Updated 11/11/2012 11:24 AM
Youth and minority vote plays major role in election
Days after President Obama secured his re-election, there is still a nationwide conversation as to what cost Republican challenger Mitt Romney the election, and what lies ahead. YNN's Christina Noce reports.
To view our videos, you need to
install Adobe Flash 9 or above. Install now.
Then come back here and refresh the page.
NATIONWIDE -- CNN and other media reported on Saturday that President Obama officially won the battleground state of Florida. It was states like this one that decided the fate of this election, and a political analyst YNN spoke with said, what cost Romney this election will be the same for the GOP in 2016.
Decision 2012 is final. President Obama secured his seat in the White House with 332 electoral votes to Mitt Romney's 206. In the days following the decision, a nationwide conversation has taken place, looking at what cost Romney this election.
"They felt comfortable with Barack Obama and he was able to convince people that the shambles of the economy was not his fault, but left over from the Bush administration and enough people bought that," said Curt Smith, Political Analyst.
Polls show Obama's re-election was due in large part to votes he received from women, young people, and minorities, capturing nearly 80 percent of non-white votes. Romney won about 57 percent of the white vote. Smith said Romney's demise began when he chose Paul Ryan over Marco Rubio for Vice President.
"Hispanics are by nature hardworking, patriotic, socially conservative and religious," Smith said. "That's exactly what the average Republican is. Rubio, Rubio, Rubio."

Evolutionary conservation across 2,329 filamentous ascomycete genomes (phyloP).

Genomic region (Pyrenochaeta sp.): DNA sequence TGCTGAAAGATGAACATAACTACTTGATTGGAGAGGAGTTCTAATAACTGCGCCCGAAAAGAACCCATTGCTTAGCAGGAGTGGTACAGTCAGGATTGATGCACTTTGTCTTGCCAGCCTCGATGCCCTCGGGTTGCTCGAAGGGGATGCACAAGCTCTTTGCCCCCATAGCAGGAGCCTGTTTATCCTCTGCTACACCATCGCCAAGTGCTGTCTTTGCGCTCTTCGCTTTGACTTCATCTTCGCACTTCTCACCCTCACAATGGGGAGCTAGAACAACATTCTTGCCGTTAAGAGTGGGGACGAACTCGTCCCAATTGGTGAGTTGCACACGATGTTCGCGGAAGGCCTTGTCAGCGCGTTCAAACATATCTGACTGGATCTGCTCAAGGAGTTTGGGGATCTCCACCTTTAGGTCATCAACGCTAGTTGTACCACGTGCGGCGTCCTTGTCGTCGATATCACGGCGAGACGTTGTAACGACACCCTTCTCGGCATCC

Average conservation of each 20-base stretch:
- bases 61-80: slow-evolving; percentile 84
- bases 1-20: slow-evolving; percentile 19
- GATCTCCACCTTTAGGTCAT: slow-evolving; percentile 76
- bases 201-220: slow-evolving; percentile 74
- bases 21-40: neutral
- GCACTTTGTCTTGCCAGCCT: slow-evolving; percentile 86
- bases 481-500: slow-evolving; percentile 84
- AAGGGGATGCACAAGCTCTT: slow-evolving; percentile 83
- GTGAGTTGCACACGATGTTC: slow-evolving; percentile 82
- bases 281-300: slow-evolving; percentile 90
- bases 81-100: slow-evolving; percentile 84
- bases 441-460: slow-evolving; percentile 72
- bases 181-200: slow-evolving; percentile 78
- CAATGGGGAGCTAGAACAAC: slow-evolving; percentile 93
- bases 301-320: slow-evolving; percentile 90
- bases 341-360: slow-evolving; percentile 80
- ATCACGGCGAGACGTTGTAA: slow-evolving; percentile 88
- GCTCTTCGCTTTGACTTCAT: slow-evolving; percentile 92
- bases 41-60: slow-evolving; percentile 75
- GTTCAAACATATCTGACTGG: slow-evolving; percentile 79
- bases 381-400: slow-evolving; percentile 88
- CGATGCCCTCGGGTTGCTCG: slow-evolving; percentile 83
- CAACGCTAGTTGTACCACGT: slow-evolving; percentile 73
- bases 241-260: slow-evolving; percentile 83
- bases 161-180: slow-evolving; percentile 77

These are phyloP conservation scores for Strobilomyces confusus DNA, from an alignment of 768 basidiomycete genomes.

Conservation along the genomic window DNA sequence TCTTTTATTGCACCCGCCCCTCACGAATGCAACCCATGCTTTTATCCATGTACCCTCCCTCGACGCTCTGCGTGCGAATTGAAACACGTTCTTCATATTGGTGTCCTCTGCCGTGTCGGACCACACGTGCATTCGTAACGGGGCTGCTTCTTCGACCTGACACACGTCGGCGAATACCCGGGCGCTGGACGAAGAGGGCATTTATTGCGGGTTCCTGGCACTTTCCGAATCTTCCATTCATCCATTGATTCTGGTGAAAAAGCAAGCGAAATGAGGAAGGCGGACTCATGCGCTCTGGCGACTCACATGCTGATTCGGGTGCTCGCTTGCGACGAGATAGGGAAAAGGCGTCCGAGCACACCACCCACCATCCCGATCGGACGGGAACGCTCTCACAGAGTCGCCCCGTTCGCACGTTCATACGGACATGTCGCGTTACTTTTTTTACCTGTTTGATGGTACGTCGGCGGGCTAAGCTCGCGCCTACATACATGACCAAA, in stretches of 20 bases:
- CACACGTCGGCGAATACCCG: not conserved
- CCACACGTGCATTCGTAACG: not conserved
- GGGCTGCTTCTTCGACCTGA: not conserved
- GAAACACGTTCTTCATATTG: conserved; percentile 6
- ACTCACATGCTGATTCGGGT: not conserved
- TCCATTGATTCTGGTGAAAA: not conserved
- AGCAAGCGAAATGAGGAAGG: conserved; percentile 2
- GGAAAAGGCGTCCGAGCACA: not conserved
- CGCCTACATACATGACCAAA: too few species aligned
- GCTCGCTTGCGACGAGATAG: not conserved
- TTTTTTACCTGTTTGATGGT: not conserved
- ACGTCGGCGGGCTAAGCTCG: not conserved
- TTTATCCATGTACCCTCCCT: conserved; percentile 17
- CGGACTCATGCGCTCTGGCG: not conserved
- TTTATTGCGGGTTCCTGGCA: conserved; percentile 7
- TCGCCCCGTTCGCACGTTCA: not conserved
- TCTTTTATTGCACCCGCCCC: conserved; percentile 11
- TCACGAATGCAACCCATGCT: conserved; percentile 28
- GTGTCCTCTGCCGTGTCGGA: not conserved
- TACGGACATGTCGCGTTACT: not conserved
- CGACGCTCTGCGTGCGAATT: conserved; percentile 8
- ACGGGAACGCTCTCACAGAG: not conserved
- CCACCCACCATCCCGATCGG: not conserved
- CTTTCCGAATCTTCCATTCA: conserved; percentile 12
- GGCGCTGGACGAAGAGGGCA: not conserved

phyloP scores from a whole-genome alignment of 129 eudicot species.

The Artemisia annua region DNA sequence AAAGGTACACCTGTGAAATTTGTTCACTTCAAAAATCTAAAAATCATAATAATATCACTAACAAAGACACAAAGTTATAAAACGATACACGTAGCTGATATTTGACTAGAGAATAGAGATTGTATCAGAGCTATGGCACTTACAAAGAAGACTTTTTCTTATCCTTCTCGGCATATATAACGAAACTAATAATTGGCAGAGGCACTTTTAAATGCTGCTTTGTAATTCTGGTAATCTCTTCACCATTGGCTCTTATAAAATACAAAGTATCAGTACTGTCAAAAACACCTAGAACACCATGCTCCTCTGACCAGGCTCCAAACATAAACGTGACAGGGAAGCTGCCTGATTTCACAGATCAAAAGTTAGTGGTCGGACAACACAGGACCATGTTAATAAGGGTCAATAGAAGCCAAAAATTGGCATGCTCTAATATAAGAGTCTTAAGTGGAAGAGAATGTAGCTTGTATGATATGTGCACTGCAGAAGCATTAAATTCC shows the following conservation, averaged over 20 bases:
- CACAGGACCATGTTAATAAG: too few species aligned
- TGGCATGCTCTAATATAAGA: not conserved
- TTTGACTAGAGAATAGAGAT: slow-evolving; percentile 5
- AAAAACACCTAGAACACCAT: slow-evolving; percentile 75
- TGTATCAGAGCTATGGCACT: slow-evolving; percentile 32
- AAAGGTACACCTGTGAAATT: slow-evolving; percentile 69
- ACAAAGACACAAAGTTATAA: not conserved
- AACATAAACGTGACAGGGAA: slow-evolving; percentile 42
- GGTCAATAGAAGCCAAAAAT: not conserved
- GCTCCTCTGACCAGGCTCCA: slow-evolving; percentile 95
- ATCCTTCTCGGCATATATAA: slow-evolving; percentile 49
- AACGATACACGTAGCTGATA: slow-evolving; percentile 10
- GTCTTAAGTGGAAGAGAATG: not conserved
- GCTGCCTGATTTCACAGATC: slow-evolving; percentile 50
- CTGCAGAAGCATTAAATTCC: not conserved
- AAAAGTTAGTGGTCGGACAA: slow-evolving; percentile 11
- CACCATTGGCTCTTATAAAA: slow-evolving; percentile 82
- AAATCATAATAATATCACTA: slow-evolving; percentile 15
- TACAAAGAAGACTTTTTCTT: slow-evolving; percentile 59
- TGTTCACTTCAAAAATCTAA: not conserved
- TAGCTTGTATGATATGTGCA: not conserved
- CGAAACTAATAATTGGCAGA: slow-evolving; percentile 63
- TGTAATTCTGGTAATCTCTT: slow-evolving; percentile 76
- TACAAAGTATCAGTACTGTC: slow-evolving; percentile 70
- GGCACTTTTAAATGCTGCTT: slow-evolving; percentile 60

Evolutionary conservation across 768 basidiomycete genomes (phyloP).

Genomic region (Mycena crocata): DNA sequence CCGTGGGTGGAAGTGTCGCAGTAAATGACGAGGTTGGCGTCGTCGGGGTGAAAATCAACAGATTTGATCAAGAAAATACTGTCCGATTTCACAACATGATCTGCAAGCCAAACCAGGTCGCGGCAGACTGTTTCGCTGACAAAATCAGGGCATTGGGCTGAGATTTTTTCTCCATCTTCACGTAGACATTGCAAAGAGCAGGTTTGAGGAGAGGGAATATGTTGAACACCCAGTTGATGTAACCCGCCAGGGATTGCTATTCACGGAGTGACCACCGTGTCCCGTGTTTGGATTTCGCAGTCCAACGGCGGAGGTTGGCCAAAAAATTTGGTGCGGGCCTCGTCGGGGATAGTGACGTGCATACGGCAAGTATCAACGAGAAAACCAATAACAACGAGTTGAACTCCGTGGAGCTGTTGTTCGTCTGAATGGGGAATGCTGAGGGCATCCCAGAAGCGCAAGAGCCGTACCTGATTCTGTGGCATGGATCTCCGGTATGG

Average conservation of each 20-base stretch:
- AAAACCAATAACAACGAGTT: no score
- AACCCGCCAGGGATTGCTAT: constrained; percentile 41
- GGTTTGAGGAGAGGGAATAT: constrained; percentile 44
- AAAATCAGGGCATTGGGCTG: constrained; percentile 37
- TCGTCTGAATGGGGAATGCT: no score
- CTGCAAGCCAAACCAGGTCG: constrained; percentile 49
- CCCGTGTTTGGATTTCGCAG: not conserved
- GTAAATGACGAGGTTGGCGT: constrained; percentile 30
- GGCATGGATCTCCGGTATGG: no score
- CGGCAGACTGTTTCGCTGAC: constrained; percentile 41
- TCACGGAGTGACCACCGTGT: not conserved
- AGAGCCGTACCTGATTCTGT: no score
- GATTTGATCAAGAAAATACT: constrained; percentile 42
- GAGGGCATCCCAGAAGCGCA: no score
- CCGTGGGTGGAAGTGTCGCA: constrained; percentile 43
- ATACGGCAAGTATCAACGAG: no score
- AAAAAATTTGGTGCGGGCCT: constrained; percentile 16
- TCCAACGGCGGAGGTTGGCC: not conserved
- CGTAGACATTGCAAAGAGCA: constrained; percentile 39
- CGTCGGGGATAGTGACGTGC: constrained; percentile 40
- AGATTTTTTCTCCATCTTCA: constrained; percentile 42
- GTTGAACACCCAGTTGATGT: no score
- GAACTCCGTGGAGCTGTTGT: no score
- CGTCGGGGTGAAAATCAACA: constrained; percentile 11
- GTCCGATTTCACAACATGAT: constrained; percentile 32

Smith also said the devastation caused by Sandy left millions of people feeling vulnerable, which was the perfect storm for the President, a week before election.
"Polls show 42 percent of Americans said Hurricane Sandy was an important part of the decision of who they would vote for," said Smith.
Tunya Griffin, with Rochester for Obama, attributes the president's win to the outpouring of youth and minority voters locally, and in battleground states who leaned toward Obama.
"A theme across the board was the plan he laid out," said Tunya Griffin, Rochester for Obama. "I don't think it was clear, it didn't really have a strategy about how he would do certain things and I think that was a big concern for women."
She said these broad demographic changes in voting numbers are here to say but this election was not as focused on race as it was in 2008.
"The first black President. I think that buzz kind of died out. Most of these voters were really focused on the issues and not race," said Griffin.
Obama has promised to reach across party lines during his second term.
CNN projected Obama would win Florida and with all ballots counted, it's official. That means Obama swept all of the contested battleground states with the exception of North Carolina.